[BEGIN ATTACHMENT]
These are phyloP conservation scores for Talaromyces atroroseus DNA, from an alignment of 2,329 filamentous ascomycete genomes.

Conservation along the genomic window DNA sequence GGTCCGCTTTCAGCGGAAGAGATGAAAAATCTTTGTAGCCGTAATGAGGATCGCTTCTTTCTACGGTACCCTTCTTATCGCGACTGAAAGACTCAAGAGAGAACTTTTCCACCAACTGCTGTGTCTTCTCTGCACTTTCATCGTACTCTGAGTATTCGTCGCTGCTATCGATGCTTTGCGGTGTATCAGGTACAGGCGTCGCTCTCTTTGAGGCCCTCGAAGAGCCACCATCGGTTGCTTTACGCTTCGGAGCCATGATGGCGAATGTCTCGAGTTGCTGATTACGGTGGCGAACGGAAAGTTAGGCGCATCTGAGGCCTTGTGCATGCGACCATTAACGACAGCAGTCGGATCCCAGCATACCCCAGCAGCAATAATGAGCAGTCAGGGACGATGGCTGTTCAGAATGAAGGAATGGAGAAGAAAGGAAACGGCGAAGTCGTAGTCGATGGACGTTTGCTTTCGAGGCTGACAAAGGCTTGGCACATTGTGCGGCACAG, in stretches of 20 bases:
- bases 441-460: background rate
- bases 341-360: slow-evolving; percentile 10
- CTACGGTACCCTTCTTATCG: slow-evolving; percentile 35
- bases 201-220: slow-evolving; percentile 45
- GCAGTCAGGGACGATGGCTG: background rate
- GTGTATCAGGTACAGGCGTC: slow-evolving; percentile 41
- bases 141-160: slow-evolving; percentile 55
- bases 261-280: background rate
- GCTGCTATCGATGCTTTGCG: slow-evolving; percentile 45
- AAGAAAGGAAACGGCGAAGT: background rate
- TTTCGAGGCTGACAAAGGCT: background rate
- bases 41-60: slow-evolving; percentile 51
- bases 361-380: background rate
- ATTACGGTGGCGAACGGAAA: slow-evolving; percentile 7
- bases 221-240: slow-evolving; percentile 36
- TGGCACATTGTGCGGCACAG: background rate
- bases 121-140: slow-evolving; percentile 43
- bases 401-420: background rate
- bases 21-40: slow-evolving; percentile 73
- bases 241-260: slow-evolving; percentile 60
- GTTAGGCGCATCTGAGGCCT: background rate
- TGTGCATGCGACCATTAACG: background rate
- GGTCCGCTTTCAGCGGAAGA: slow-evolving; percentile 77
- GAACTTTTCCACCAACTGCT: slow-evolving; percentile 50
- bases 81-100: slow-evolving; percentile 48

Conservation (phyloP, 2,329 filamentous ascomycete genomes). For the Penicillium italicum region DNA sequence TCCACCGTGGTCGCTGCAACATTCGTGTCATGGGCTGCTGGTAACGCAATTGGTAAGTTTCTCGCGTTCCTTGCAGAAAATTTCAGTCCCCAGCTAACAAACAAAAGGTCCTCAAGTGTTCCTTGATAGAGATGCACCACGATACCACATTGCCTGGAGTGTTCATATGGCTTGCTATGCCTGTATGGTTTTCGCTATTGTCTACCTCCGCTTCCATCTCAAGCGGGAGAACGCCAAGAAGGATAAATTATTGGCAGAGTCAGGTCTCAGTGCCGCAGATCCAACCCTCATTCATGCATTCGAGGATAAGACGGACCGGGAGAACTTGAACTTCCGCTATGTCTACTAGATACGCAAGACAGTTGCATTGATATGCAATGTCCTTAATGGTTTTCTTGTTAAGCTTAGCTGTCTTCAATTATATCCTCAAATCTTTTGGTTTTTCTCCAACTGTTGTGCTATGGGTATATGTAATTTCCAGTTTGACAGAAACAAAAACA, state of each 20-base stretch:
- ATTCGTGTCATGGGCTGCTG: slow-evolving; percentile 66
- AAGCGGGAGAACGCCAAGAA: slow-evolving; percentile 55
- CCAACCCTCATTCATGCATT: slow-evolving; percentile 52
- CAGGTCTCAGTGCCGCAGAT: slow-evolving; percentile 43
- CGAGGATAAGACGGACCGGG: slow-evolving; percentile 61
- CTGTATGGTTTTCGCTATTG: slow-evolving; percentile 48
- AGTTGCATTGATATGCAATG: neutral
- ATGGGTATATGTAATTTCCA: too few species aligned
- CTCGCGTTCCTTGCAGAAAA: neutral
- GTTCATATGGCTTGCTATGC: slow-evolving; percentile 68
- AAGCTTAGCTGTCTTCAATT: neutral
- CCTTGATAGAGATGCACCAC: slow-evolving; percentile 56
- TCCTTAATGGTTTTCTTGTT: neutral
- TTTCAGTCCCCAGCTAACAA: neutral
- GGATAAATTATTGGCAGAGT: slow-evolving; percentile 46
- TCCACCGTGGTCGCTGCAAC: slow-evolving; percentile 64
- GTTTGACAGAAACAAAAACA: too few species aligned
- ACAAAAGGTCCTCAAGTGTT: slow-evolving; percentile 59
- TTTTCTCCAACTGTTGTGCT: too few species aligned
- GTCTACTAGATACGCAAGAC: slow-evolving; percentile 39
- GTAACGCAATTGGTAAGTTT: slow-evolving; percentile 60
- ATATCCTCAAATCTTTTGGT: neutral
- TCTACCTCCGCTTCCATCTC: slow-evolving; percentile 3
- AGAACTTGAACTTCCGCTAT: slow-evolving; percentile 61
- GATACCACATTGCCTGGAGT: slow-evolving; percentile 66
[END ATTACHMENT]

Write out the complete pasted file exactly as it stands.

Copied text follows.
These are phyloP conservation scores for Talaromyces atroroseus DNA, from an alignment of 2,329 filamentous ascomycete genomes.

Conservation along the genomic window DNA sequence GGTCCGCTTTCAGCGGAAGAGATGAAAAATCTTTGTAGCCGTAATGAGGATCGCTTCTTTCTACGGTACCCTTCTTATCGCGACTGAAAGACTCAAGAGAGAACTTTTCCACCAACTGCTGTGTCTTCTCTGCACTTTCATCGTACTCTGAGTATTCGTCGCTGCTATCGATGCTTTGCGGTGTATCAGGTACAGGCGTCGCTCTCTTTGAGGCCCTCGAAGAGCCACCATCGGTTGCTTTACGCTTCGGAGCCATGATGGCGAATGTCTCGAGTTGCTGATTACGGTGGCGAACGGAAAGTTAGGCGCATCTGAGGCCTTGTGCATGCGACCATTAACGACAGCAGTCGGATCCCAGCATACCCCAGCAGCAATAATGAGCAGTCAGGGACGATGGCTGTTCAGAATGAAGGAATGGAGAAGAAAGGAAACGGCGAAGTCGTAGTCGATGGACGTTTGCTTTCGAGGCTGACAAAGGCTTGGCACATTGTGCGGCACAG, in stretches of 20 bases:
- bases 441-460: background rate
- bases 341-360: slow-evolving; percentile 10
- CTACGGTACCCTTCTTATCG: slow-evolving; percentile 35
- bases 201-220: slow-evolving; percentile 45
- GCAGTCAGGGACGATGGCTG: background rate
- GTGTATCAGGTACAGGCGTC: slow-evolving; percentile 41
- bases 141-160: slow-evolving; percentile 55
- bases 261-280: background rate
- GCTGCTATCGATGCTTTGCG: slow-evolving; percentile 45
- AAGAAAGGAAACGGCGAAGT: background rate
- TTTCGAGGCTGACAAAGGCT: background rate
- bases 41-60: slow-evolving; percentile 51
- bases 361-380: background rate
- ATTACGGTGGCGAACGGAAA: slow-evolving; percentile 7
- bases 221-240: slow-evolving; percentile 36
- TGGCACATTGTGCGGCACAG: background rate
- bases 121-140: slow-evolving; percentile 43
- bases 401-420: background rate
- bases 21-40: slow-evolving; percentile 73
- bases 241-260: slow-evolving; percentile 60
- GTTAGGCGCATCTGAGGCCT: background rate
- TGTGCATGCGACCATTAACG: background rate
- GGTCCGCTTTCAGCGGAAGA: slow-evolving; percentile 77
- GAACTTTTCCACCAACTGCT: slow-evolving; percentile 50
- bases 81-100: slow-evolving; percentile 48

Conservation (phyloP, 2,329 filamentous ascomycete genomes). For the Penicillium italicum region DNA sequence TCCACCGTGGTCGCTGCAACATTCGTGTCATGGGCTGCTGGTAACGCAATTGGTAAGTTTCTCGCGTTCCTTGCAGAAAATTTCAGTCCCCAGCTAACAAACAAAAGGTCCTCAAGTGTTCCTTGATAGAGATGCACCACGATACCACATTGCCTGGAGTGTTCATATGGCTTGCTATGCCTGTATGGTTTTCGCTATTGTCTACCTCCGCTTCCATCTCAAGCGGGAGAACGCCAAGAAGGATAAATTATTGGCAGAGTCAGGTCTCAGTGCCGCAGATCCAACCCTCATTCATGCATTCGAGGATAAGACGGACCGGGAGAACTTGAACTTCCGCTATGTCTACTAGATACGCAAGACAGTTGCATTGATATGCAATGTCCTTAATGGTTTTCTTGTTAAGCTTAGCTGTCTTCAATTATATCCTCAAATCTTTTGGTTTTTCTCCAACTGTTGTGCTATGGGTATATGTAATTTCCAGTTTGACAGAAACAAAAACA, state of each 20-base stretch:
- ATTCGTGTCATGGGCTGCTG: slow-evolving; percentile 66
- AAGCGGGAGAACGCCAAGAA: slow-evolving; percentile 55
- CCAACCCTCATTCATGCATT: slow-evolving; percentile 52
- CAGGTCTCAGTGCCGCAGAT: slow-evolving; percentile 43
- CGAGGATAAGACGGACCGGG: slow-evolving; percentile 61
- CTGTATGGTTTTCGCTATTG: slow-evolving; percentile 48
- AGTTGCATTGATATGCAATG: neutral
- ATGGGTATATGTAATTTCCA: too few species aligned
- CTCGCGTTCCTTGCAGAAAA: neutral
- GTTCATATGGCTTGCTATGC: slow-evolving; percentile 68
- AAGCTTAGCTGTCTTCAATT: neutral
- CCTTGATAGAGATGCACCAC: slow-evolving; percentile 56
- TCCTTAATGGTTTTCTTGTT: neutral
- TTTCAGTCCCCAGCTAACAA: neutral
- GGATAAATTATTGGCAGAGT: slow-evolving; percentile 46
- TCCACCGTGGTCGCTGCAAC: slow-evolving; percentile 64
- GTTTGACAGAAACAAAAACA: too few species aligned
- ACAAAAGGTCCTCAAGTGTT: slow-evolving; percentile 59
- TTTTCTCCAACTGTTGTGCT: too few species aligned
- GTCTACTAGATACGCAAGAC: slow-evolving; percentile 39
- GTAACGCAATTGGTAAGTTT: slow-evolving; percentile 60
- ATATCCTCAAATCTTTTGGT: neutral
- TCTACCTCCGCTTCCATCTC: slow-evolving; percentile 3
- AGAACTTGAACTTCCGCTAT: slow-evolving; percentile 61
- GATACCACATTGCCTGGAGT: slow-evolving; percentile 66